A diagnostic workup of AV block may reveal reversible causes, such as electrolyte abnormalities or drug toxicities. These causes can be immediately addressed by correction of electrolyte abnormalities or by withdrawal of the offending pharmacologic agent. In the case of digoxin toxicity, Digibind may be utilized.
Symptomatic AV block should be addressed immediately. In first-degree AV block or Mobitz Type I second-degree block, atropine may result in return to a regular rhythm. Atropine is given at 05.-2.0 mg IV.
In symptomatic AV block unresponsive to atropine, temporary pacing should be initiated, and cardiology should be consulted immediately for placement of a permanent pacemaker.
Although transcutaneous pacemakers are widely utilized, temporary pacemakers may also consist of a pulse generator and an electrode placed transvenously into the right atrium. This can be performed in the emergency department setting, or in the patient’s room, under sterile conditions, especially if the cardiologist and cardiology suite are unavailable immediately. Central venous access is obtained preferably through the subclavian or internal jugular approach. Temporary pacing is only useful for a period of a few hours.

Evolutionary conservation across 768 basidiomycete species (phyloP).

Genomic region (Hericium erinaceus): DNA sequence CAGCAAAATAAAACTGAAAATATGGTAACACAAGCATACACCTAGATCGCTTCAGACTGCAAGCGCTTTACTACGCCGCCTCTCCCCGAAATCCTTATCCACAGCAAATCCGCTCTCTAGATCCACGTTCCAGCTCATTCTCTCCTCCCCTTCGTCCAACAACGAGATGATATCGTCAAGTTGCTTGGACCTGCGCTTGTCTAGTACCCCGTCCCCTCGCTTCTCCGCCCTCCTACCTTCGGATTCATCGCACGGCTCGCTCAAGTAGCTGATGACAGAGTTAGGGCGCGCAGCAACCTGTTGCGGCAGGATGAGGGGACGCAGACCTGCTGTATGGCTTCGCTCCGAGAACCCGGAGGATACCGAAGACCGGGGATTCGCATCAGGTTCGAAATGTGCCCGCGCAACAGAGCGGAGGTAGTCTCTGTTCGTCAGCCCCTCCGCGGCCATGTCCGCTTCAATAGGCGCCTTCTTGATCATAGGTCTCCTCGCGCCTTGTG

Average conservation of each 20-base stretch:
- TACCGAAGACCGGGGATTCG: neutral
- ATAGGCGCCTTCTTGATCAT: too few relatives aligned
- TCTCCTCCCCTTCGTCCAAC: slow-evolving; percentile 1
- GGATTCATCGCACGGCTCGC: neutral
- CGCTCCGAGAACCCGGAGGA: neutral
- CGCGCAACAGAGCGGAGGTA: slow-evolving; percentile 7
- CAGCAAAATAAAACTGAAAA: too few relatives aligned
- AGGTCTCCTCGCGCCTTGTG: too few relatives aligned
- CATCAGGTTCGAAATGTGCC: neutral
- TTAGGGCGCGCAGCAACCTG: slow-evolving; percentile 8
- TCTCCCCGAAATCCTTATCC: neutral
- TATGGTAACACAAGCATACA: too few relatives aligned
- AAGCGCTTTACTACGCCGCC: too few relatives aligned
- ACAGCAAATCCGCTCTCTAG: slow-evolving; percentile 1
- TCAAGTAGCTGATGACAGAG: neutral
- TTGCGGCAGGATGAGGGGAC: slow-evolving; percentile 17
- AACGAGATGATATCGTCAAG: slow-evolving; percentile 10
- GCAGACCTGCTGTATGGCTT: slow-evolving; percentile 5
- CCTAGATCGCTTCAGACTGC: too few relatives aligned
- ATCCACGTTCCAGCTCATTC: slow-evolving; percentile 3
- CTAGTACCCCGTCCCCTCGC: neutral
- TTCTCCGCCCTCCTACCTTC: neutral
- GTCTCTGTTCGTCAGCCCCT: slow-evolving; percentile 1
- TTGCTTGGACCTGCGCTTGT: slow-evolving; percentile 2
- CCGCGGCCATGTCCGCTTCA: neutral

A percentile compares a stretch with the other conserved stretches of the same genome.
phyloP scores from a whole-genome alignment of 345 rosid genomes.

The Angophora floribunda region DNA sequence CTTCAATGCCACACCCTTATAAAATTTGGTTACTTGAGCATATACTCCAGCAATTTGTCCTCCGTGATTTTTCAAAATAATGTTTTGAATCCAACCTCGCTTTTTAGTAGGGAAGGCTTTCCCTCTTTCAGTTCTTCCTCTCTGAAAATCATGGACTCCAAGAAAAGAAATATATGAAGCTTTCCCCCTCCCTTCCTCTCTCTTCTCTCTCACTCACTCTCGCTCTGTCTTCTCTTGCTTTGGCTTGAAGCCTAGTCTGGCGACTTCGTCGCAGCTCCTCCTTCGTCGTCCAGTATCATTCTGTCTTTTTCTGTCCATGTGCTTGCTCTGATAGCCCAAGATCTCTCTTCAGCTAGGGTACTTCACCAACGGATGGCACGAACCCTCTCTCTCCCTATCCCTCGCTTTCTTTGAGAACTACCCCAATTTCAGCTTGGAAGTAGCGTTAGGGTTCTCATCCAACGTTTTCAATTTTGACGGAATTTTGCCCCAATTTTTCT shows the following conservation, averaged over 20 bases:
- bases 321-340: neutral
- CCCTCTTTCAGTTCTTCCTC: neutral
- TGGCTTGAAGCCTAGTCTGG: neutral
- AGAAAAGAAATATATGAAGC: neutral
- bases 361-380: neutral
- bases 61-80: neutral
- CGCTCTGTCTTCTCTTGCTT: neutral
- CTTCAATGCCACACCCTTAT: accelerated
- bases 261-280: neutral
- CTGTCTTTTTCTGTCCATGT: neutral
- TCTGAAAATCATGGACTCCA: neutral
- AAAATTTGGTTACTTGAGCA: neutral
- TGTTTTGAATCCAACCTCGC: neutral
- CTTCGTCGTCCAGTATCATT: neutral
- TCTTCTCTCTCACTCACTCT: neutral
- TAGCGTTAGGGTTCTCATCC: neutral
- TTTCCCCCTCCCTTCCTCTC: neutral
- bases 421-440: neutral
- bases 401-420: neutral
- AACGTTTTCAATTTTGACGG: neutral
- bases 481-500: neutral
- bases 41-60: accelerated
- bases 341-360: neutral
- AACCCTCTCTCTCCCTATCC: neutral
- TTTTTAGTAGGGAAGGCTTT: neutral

Permanent pacemakers are surgically sutured into the epicardium, in the operating room. The indications for permanent pacing in AV block include symptomatic and irreversible block due to etiologies other than electrolyte disturbance or drug toxicity. A general increase in sympathetic tone causing AV block is not an indication for pacing.
Permanent pacemakers also consist of a pulse generator and electrode, and can be placed in the atrial or ventricular epicardium. The electrical impulses generated by the pulse generator are delivered by the electrode catheter to adjacent cells, which are then depolarized, causing depolarization of the entire chamber.